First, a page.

This grand structure was completed in 1826 to the designs of William Playfair, but its exterior dates from eight years later, after Playfair was asked to remodel his work. The building's 16 columns give it a Grecian air that finds echoes in other Playfair buildings around the city. It was originally built for the Royal Institution for the Encouragement of Fine Arts in Scotland, and dramatically renovated in the 1910s to accommodate the Royal Scottish Academy. The 21st century saw another overhaul of the building, including the addition of cruciform-shaped lower-level galleries.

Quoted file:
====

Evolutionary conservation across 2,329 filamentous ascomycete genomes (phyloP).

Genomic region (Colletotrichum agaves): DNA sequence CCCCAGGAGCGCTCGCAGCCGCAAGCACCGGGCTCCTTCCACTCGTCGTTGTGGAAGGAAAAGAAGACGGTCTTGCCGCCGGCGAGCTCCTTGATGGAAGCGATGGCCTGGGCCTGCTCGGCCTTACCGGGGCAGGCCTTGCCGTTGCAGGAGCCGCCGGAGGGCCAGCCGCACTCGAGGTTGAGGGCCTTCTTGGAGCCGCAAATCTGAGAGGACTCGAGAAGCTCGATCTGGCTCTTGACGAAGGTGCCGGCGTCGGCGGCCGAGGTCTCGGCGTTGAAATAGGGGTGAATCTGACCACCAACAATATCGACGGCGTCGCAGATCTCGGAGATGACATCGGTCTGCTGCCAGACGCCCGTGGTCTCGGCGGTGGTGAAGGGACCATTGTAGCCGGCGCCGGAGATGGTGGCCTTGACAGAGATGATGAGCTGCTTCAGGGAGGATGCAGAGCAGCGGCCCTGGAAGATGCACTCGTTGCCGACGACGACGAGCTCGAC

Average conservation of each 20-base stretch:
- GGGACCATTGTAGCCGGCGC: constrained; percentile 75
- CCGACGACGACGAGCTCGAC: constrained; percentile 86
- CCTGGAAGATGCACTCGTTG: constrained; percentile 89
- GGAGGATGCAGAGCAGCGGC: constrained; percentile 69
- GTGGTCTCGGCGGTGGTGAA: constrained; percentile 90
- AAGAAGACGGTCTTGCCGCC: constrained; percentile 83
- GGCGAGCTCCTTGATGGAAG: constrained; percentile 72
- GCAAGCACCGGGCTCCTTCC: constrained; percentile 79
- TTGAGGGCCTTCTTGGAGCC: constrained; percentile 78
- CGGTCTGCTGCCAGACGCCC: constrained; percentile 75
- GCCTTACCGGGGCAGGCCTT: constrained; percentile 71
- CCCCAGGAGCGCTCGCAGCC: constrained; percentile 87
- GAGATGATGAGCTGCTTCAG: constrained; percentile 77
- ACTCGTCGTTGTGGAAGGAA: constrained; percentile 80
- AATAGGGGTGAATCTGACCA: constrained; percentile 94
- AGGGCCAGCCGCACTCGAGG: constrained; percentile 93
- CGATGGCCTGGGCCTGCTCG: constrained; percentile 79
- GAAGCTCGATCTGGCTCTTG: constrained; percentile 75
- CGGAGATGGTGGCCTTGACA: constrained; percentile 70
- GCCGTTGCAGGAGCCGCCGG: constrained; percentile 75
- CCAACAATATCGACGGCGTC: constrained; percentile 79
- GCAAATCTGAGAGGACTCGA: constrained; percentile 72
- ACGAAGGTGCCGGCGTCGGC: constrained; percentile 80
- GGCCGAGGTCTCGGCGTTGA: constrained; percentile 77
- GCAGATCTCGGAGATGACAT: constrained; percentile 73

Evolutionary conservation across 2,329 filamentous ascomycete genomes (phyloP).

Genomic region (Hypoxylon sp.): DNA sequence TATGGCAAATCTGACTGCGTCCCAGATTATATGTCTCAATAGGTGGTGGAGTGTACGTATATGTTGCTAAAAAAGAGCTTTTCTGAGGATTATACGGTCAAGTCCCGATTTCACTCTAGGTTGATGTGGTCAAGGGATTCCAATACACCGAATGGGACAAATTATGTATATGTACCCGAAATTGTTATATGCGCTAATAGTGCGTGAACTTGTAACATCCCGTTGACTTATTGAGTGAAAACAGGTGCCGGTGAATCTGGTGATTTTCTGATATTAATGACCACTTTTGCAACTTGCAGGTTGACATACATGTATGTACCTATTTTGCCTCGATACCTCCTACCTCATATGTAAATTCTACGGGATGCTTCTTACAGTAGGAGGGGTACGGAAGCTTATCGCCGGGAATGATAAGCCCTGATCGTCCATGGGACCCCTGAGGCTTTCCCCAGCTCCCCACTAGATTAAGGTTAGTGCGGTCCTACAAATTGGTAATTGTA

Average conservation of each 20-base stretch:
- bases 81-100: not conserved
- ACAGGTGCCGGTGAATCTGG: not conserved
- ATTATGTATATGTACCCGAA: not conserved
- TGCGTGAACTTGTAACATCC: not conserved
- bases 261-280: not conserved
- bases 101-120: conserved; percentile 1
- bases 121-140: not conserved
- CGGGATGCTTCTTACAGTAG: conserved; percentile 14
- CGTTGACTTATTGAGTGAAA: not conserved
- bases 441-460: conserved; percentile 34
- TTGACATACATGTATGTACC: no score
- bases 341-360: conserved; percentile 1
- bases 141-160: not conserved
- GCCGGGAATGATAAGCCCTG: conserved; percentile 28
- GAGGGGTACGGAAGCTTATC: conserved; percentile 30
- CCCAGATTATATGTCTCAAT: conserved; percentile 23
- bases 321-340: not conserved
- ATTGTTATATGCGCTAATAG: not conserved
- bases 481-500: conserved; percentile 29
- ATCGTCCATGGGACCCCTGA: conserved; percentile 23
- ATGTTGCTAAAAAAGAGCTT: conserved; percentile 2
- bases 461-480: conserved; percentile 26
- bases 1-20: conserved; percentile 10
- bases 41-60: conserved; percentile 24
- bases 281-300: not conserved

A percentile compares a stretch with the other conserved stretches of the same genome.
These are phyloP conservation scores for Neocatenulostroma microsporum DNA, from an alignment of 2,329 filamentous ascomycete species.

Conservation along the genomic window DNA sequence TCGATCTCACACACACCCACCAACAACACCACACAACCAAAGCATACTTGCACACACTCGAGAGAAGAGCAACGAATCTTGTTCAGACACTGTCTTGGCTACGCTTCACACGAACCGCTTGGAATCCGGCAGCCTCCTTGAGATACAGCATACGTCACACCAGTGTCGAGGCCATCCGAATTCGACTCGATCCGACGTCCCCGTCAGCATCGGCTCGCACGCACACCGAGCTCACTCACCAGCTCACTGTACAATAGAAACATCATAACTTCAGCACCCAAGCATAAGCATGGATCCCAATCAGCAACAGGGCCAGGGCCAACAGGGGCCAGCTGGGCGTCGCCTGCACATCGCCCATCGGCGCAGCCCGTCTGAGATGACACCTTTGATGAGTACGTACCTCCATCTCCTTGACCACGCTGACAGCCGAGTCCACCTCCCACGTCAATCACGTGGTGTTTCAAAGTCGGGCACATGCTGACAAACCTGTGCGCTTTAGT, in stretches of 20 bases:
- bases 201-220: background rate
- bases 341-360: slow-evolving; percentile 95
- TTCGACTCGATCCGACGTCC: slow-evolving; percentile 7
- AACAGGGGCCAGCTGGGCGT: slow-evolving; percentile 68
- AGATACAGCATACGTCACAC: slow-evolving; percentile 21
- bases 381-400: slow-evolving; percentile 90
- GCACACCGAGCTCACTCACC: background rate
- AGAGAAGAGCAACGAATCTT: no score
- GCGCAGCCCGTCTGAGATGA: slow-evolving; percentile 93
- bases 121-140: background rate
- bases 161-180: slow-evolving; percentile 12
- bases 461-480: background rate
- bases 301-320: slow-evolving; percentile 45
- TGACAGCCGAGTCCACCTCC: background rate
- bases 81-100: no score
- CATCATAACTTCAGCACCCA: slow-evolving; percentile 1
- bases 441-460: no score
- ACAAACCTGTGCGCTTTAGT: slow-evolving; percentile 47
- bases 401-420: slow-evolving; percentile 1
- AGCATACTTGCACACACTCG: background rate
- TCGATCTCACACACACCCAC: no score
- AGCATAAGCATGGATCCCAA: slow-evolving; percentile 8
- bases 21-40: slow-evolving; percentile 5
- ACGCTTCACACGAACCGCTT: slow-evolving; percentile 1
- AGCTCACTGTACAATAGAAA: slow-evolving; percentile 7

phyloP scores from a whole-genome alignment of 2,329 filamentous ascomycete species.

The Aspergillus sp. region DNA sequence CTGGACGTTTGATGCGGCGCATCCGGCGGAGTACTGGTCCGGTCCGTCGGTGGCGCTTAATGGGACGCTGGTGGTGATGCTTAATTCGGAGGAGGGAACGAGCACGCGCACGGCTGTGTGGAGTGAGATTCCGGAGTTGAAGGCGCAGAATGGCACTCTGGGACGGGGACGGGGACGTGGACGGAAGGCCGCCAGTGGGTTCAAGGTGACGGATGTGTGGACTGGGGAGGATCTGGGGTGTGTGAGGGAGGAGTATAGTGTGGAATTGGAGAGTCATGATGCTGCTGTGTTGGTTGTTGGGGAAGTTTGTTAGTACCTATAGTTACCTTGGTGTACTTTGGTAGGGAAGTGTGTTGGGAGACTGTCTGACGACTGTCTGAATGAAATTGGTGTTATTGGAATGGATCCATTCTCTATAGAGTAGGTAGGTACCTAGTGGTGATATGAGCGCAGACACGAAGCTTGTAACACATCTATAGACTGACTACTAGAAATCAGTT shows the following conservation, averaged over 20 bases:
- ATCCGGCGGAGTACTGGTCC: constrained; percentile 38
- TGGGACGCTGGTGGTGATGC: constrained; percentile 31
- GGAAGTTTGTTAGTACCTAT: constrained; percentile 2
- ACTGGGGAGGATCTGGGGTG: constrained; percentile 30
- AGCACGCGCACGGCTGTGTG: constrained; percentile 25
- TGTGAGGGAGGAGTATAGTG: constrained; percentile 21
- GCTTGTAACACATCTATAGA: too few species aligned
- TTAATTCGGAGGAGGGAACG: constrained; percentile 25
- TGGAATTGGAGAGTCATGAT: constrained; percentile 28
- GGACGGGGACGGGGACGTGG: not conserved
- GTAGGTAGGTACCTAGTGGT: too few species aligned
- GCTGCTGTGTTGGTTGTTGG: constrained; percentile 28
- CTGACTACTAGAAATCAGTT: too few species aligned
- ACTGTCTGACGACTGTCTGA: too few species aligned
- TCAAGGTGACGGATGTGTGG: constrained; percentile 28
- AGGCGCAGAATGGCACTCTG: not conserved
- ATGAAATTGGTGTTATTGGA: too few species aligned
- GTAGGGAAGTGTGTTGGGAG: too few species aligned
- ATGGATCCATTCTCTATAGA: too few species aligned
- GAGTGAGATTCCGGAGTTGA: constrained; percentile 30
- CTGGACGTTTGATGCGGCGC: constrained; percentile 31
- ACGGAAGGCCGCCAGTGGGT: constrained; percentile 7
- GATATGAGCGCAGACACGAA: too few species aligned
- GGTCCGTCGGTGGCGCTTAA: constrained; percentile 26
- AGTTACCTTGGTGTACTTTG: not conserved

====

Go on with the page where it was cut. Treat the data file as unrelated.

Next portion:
The building is effectively a large-scale space for temporary exhibitions, supplementing big-ticket blockbusters with shows devoted to less well-known artists. A number of annual events focus on Scottish art, chief among them the RSA Annual Exhibition (usually May/June). Each January, the gallery also displays the Turner watercolours, bequeathed in 1900 by Henry Vaughan on the condition that they were only shown when daylight was at its weakest. Given the environmental controls now in place, they could be displayed more often but breaking out the Turners once a year has become quite a tradition.